As for many countercultures, music bands laid the foundations of the Goth movement. After the Punk and Glam Rock of the 70s (Alice Cooper, Lou Reed), new bands inspired by these artists appeared in England, of which the best-known are Joy Division and Siouxsie and the Banshees. In the 80s, bands like The Cure, Killing Joke and Virgin Prunes would make a name for themselves. Even if the term ‘gothic music’ was not yet in use, these bands adopted dress codes and stage settings that would influence the youth of the day. The term ‘Punk Gothique’ was coined in 1981 in the British magazine Sounds.
The musical current would have its peak during the 90s, with bands from Europe but also the United States like Marilyn Manson, Evanescence, Bauhaus, Sisters of Mercy, Play Dead and Christian Death. It was characterized by heavy, sombre post-punk musical atmospheres, its songs with dark lyrics describing impossible love stories and tragic destinies.
When a band experiences success, the public doesn’t only appropriate their songs and lyrics, but also the musicians’ clothing style – a phenomenon common to many countercultures. Goth fashion has as many trends as music genres, and while there are dominant currents, personalisation is also important: everyone makes their own rules. The primary influences of goth fashion come from the Punk movement, in terms of hairstyle but also in the way of dressing and accessorising - fishnet stockings, chains and studs, not to mention shoes like Rangers, Doc Martens and later, starting in the 90s, New Rock. The band The Cure and its lead singer Robert Smith would also have a huge influence on goth fans with his heavy use of black in clothing and shoes, along with predominantly white makeup and macabre accessories, a look known as batcave. Some carried this even further, adopting vampire looks with tinted lenses and a long cloak lined with purple satin, or fetish looks (Fetish Goth) wearing thigh-high boots with platform heels and vinyl outfits.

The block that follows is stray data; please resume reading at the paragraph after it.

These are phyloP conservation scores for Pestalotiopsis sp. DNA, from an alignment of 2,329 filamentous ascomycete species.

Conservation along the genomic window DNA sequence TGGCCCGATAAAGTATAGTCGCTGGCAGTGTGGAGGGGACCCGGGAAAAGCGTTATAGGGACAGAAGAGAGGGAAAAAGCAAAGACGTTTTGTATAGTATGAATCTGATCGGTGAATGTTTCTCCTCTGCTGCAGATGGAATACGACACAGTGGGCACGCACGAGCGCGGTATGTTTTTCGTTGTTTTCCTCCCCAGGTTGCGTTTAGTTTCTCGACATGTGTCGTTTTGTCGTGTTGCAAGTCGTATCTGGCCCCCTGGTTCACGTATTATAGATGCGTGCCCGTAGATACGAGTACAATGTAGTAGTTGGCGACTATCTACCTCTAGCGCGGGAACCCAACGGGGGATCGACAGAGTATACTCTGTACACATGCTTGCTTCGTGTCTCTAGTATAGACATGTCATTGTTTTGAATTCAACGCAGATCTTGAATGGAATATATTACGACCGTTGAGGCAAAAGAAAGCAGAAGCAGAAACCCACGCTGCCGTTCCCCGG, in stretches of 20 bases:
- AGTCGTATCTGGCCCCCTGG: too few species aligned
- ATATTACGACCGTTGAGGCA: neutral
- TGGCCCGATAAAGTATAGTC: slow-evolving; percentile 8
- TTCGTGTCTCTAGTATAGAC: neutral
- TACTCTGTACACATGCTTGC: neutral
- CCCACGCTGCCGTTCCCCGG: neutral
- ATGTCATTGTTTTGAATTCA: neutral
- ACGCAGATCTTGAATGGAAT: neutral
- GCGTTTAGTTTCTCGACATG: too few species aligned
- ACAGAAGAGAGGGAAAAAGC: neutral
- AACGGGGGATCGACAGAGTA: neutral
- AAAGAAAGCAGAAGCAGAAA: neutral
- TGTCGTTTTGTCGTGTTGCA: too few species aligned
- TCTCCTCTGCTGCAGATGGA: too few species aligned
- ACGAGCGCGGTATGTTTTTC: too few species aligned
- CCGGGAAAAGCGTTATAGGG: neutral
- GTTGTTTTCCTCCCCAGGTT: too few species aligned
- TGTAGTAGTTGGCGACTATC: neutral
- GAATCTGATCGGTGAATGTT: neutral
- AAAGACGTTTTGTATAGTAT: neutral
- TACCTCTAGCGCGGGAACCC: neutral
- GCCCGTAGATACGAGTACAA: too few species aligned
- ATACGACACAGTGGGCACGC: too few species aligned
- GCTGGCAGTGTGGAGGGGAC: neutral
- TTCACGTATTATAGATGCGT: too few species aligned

A different trend in goth fashion derives from historical influences, borrowing from the Renaissance, Baroque or Victorian periods, with long bustier dresses and veils, lace and embroidery. Originating in Japan, the phenomenon of gothic Lolitas or Visual Kei showcases an unrestrained look, introducing fluorescent colours, flashy plastic accessories and hair extensions, and, of course, platform shoes or boots.
There are many other subcategories of goth fashion. These are more or less niche trends, like the Wannabe, which consists of transforming oneself into a well-known personage – fictional or real – but also very dark styles like Mopey Goth or Dark Goth.
While the first goths wore customized Rangers, in the early 90s, the brand New Rock would put high-heeled shoes and ankle boots as well as punk rock-style platform boots on the market. They would enjoy global success and the goths would appropriate this brand, which was to offer increasingly unusual and eccentric models. Chains, studs, cartridge belts, leather - black lacquered, but also colourful and textured like snakeskin or dragon scales. Its perfect finishings and artisanal workmanship built the reputation of the brand around the world.